VOL. 129 | NO. 69 | Wednesday, April 09, 2014
Guerrilla Sales & Marketing
Cold Calling Gets Bad Rap
By Lori Turner-Wilson
Cold calling gets a bad rap. Sales reps dread it, due to the anxiety and rejection that too often accompany it. In reality, the make-or-break moment in most cold calls is just the initial conversation starter – that first 10-20 seconds from your first word to the point at which the prospect gives you permission to continue talking. If you can make it past that all-important hurdle, it’s all downhill from there.
Break down the conversation starter into these three simple pieces.
1) The Greeting: First impressions – formed within the initial eight seconds of engagement – are difficult to change. That’s why the first few words out of your mouth matter immensely. Make that opening strong, especially when calling high-level decision makers. Here’s the typical approach: “Hello Mr. Dawson. How are you today? I’m Susan with Designer Pools.” Instead, try this variation: “Ted, this is Susan with Designer Pools.” Notice the subtle difference in confidence between the two resulting from the use of first name and no-nonsense approach in the latter alternative. When delivering these first few crucial words, be sure not to rush, or it can come across as nervous energy, which can diminish your credibility.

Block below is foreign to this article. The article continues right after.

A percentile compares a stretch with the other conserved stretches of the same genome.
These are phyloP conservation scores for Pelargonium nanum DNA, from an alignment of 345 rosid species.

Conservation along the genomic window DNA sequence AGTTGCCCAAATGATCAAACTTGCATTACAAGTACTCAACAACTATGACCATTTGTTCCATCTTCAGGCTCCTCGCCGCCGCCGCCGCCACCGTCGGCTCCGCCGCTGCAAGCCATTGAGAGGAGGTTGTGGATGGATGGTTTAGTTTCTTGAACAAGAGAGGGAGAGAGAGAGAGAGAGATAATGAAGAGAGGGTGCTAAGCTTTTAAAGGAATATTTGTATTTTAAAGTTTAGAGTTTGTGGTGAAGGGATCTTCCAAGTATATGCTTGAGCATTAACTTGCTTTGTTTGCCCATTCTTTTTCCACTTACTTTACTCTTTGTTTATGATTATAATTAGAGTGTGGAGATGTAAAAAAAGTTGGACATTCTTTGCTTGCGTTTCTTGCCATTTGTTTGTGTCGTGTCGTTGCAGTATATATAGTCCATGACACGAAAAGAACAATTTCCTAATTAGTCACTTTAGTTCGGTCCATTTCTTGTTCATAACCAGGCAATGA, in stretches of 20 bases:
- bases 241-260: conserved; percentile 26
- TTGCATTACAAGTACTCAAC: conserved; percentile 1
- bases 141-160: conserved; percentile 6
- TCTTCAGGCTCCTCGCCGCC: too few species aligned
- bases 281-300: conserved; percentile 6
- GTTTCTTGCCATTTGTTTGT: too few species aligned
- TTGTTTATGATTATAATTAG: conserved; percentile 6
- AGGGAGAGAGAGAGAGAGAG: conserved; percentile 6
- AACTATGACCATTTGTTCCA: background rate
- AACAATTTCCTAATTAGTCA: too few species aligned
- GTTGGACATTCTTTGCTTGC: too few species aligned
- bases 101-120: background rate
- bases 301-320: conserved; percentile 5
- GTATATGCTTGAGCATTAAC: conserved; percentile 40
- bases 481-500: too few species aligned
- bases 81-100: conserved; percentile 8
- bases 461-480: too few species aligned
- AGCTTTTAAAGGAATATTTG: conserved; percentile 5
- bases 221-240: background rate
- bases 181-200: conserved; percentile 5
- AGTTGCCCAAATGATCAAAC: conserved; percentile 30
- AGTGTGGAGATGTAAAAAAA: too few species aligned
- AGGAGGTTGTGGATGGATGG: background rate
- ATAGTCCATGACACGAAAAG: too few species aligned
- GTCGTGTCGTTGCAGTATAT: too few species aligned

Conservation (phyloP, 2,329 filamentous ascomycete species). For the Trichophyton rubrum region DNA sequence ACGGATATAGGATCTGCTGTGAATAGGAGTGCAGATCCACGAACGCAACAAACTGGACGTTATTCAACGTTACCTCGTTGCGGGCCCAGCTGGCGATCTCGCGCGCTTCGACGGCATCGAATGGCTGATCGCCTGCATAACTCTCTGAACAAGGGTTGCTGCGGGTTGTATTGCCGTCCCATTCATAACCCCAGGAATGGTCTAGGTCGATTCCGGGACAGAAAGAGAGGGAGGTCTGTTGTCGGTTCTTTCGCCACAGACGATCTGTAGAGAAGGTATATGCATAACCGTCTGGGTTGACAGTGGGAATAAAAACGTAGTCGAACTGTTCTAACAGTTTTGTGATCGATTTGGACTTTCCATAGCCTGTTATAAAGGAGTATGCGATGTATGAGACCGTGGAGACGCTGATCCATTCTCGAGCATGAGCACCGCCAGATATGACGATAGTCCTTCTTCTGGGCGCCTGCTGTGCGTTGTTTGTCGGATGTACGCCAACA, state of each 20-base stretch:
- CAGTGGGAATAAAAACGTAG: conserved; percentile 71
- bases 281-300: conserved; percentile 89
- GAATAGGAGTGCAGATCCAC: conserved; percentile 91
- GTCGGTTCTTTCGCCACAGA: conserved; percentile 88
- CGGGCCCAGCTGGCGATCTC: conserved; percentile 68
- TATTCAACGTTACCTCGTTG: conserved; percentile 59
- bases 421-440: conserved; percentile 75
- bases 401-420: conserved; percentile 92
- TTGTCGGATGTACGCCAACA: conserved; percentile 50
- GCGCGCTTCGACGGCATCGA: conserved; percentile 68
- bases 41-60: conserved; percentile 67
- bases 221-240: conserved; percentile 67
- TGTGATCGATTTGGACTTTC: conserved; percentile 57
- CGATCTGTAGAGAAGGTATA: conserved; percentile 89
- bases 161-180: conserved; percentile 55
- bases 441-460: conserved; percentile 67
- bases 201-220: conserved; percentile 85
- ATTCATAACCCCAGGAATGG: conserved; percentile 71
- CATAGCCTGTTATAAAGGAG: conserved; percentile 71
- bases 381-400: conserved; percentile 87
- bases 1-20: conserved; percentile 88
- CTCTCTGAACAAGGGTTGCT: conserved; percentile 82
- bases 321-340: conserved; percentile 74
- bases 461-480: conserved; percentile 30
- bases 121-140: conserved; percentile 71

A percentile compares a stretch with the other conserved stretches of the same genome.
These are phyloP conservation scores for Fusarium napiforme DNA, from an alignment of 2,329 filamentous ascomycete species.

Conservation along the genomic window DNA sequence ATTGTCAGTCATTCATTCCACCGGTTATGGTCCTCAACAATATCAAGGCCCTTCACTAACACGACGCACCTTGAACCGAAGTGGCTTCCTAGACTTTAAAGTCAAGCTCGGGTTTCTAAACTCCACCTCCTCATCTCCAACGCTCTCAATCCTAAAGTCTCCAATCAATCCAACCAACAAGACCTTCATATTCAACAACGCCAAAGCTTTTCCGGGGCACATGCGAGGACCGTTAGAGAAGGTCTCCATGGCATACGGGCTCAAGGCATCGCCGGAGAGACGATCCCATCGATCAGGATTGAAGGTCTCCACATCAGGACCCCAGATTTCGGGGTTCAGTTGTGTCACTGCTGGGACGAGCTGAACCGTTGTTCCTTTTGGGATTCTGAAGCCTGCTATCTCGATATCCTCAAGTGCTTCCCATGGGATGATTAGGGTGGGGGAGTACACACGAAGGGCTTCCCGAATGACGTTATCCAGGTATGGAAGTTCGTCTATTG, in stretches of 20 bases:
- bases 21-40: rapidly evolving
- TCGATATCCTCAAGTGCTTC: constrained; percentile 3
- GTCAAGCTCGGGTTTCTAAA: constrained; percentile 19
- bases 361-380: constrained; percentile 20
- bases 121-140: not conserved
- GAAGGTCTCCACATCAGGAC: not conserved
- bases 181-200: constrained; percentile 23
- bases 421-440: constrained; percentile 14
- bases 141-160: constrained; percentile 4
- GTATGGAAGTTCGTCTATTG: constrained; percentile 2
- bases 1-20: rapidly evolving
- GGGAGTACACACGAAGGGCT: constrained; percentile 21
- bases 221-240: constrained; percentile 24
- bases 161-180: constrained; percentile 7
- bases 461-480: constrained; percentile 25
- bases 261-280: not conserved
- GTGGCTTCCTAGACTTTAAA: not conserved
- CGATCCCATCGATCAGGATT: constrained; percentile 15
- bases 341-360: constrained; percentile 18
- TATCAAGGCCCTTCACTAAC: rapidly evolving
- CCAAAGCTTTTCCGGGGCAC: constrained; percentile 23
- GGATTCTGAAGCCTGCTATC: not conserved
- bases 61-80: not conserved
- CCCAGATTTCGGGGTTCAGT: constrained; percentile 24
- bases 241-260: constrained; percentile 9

2) The Compelling Reason: Now that you’ve identified yourself with enough confidence to capture your prospect’s attention, offer a compelling reason for continuing to talk with you. This will require you to do your homework. You might offer some new information particularly relevant to your prospect or recount a success you’ve had with another similar company. The trick is in succinctly delivering the reason in three sentences max.
Continuing with the preceding analogy, try something like this: “I read about the new apartment development you’re breaking ground on next year. Interestingly, we just completed a pool project for a competitor of yours – using an innovative new design technique that cut his installation costs by 20 percent and allowed him to increase rental rates by 10 percent.”
3) The Request to Continue: Once you’ve piqued your prospect’s interest, ask for permission to continue the conversation in an assumptive way: “I’d love to share more about it if you have a couple of minutes.”
Putting it all together, your conversational starter might sound something like this: “Ted, this is Susan with Designer Pools. (Pause for reaction.) I read about the new apartment development you’re breaking ground on next year. Interestingly, we just completed a pool project for a competitor of yours – using an innovative new design technique that cut his installation costs by 20 percent and allowed him to increase rental rates by 10 percent. (Pause for reaction.) I’d love to share more about it if you have a couple minutes.”
Mastering the art of the cold call is as simple as 1, 2, 3.
Lori Turner-Wilson is an award-winning columnist and CEO/Founder of RedRover, a sales training and marketing firm based in Memphis, www.redrovercompany.com. You can follow RedRover on Twitter (@redrovercompany and @loriturner) and Facebook (facebook.com/redrovercompany).